Dr Santosh Isaac Poonnoose - Neurosurgeon
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Insertion of External Ventricular Drain

What is a insertion of external ventricular drain?

External Ventricular Drains are inserted for the management of too much fluid or increased pressure on the brain.

The procedure involves a small cut being made about 10cm above the eyebrow usually on the top right hand side of the head. A small hole is drilled into the skull beneath the cut and the firm covering of the brain is opened.

A small plastic tube (drain) is passed into the fluid spaces of the brain and stitched in place. The drain is connected to a drainage collection bag to collect the fluid from the brain. The drain will stay in place until the excess fluid is managed or other treatment options are discussed.

The cut is closed with sutures or clips.

My Anaesthetic

This procedure will require a General Anaesthetic.

See About your Anaesthetic information sheet for information about the anaesthetic and the risks involved. If you have any concerns, talk these over with your doctor.

If you have not been given an information sheet, please ask for one.

What are the risks of this specific procedure?

There are some risks/complications with this procedure.

Common risks include:

  • Infection. This may need antibiotics and further treatment.
  • Minor pain, bruising and/or infection from IV cannula site. This may require treatment with antibiotics.
  • Bleeding. A return to the operating room for further surgery may be required if bleeding occurs. Bleeding is more common if you have been taking blood thinning drugs such as Warfarin, Asprin, Clopidogrel (Plavix or Iscover) or Dipyridamole (Persantin or Asasantin).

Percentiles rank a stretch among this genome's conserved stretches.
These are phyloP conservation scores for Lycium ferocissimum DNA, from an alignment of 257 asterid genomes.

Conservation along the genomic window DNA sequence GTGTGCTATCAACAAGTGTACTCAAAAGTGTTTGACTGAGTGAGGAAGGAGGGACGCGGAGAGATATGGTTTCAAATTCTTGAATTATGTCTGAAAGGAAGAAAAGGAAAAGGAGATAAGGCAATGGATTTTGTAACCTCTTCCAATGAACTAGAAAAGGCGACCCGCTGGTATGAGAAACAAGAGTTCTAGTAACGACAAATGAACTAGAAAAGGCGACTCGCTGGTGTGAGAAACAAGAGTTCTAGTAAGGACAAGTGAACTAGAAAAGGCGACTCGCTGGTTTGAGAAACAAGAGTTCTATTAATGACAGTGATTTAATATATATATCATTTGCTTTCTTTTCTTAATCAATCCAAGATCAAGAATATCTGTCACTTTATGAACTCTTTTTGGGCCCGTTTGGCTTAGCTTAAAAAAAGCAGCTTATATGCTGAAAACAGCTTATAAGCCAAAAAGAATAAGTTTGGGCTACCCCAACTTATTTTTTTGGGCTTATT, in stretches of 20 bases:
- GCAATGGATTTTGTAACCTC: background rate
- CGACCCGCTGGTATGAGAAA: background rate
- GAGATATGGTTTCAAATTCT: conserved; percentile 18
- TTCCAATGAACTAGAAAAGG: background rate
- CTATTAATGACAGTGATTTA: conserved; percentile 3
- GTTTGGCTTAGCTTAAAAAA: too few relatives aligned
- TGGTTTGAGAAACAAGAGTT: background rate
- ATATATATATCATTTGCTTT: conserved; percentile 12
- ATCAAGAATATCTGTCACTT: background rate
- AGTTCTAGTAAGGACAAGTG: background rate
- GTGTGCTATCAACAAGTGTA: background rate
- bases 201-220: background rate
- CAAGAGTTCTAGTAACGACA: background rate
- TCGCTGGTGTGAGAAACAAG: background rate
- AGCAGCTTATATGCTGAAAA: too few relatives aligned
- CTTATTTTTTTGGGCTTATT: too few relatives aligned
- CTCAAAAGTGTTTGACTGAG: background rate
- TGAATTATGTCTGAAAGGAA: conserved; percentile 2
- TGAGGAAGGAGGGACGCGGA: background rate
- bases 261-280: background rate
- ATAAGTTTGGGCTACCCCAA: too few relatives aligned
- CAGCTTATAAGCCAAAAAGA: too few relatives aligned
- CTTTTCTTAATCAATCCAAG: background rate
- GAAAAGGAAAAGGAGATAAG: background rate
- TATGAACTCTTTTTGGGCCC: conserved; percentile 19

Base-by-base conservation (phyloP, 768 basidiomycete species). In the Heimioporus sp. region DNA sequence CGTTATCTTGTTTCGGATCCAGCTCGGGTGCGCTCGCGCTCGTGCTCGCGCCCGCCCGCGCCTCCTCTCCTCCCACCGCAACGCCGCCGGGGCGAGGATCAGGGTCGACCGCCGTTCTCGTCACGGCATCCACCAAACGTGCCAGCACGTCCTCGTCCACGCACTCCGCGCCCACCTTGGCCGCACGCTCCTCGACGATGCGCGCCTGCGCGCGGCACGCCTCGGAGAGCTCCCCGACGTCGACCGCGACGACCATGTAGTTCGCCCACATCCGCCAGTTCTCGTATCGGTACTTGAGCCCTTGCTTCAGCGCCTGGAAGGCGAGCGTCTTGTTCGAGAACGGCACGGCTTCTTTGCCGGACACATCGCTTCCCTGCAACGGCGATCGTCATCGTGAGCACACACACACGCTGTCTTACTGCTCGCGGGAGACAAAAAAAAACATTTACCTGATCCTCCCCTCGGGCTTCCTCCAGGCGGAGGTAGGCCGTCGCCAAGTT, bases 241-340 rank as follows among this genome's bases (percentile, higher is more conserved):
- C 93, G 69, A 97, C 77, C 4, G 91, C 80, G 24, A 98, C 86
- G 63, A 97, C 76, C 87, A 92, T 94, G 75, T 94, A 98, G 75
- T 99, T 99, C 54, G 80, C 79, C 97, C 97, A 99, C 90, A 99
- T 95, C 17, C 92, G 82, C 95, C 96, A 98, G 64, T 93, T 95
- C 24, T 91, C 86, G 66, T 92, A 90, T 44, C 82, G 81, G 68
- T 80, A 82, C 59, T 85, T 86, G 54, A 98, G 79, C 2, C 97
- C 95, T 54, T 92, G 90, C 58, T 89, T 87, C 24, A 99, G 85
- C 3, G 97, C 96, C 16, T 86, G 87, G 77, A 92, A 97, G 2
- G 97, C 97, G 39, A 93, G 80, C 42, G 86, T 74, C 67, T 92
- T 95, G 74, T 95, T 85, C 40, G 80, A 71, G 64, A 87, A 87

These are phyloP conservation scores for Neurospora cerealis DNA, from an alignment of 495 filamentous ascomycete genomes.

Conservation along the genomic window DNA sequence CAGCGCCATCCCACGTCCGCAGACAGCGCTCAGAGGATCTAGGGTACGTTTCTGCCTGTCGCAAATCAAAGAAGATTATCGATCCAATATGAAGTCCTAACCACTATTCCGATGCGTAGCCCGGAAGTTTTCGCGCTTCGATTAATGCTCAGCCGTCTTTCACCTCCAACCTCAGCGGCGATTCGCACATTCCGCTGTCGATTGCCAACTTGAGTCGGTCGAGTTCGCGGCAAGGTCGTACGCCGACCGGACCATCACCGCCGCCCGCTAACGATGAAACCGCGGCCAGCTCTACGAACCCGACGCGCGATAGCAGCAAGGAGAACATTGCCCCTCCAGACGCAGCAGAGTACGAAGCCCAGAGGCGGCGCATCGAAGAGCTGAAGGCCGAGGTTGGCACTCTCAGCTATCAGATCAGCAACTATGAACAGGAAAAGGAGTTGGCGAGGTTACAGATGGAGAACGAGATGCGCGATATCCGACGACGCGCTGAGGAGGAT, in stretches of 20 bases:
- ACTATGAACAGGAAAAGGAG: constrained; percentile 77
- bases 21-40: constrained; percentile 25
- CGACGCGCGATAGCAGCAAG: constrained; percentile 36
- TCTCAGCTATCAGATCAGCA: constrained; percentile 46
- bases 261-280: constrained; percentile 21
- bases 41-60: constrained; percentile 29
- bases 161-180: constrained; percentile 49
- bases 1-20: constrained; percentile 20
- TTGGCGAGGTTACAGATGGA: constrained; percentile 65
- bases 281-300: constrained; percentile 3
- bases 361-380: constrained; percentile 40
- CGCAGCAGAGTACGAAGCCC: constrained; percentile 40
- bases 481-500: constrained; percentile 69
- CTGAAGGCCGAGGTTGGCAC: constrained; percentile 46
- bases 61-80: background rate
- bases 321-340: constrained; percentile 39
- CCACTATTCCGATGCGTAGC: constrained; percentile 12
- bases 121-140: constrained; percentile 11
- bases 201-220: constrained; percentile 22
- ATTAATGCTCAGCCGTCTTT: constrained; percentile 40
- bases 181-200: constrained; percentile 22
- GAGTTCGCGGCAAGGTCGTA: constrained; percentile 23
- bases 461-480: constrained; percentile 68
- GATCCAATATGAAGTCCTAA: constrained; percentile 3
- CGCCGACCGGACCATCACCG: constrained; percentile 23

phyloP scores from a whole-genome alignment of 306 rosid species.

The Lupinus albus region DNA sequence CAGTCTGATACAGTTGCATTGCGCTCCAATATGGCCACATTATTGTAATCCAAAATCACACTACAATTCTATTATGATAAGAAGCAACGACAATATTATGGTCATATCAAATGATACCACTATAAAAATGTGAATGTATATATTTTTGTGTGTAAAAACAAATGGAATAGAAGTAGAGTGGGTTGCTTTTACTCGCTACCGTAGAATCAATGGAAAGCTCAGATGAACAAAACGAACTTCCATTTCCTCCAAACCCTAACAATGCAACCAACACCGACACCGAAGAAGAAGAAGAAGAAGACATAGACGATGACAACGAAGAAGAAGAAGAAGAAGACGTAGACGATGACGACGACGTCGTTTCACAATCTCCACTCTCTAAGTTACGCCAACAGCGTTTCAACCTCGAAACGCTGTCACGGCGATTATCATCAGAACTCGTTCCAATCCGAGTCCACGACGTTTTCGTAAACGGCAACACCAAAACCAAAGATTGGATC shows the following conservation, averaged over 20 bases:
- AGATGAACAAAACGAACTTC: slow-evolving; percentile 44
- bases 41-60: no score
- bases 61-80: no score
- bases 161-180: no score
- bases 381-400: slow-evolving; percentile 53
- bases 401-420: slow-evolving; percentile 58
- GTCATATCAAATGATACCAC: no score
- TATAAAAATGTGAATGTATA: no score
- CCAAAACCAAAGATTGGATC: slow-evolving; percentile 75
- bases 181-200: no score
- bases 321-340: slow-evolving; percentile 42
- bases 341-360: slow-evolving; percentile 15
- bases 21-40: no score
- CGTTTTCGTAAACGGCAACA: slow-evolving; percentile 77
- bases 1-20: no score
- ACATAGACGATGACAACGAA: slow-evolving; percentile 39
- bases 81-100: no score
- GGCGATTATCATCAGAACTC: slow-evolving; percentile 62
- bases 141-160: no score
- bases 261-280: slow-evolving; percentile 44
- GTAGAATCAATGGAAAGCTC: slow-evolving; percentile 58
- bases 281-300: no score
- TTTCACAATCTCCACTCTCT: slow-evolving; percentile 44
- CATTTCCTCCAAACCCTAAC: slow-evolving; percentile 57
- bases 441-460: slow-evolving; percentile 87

Uncommon risks include:

  • A heart attack because of the strain on the heart.
  • Stroke like complications which can cause weakness in the face, arms and/or legs. This may be temporary or permanent.
  • Fluid leakage from around the brain can occur after the operation. This may require further surgery.

    The drain may need to be replaced in the future with a more permanent diversion procedure.
  • Epilepsy which may require medication. This condition may be temporary or permanent.
  • Small areas of the lung may collapse, increasing the risk of chest infection. This may need antibiotics and physiotherapy.
  • Increase risk in obese people of wound infection, chest infection, heart and lung complications, and thrombosis.
  • Clots in the leg (deep vein thrombosis or DVT) with pain and swelling. Rarely part of this clot may break off and go into the lungs.

Rare risks include:

  • Injury to the brain, important nerves or blood vessels. This can lead to stroke like complications which can cause weakness in the face, arms and/or legs.
  • Death is rare due to this procedure.
 

© Dr Santosh Poonnoose Neurosurgeon Spinal Surgery Bedford Park SA

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Dr Santosh Isaac Poonnoose - Neurosurgeon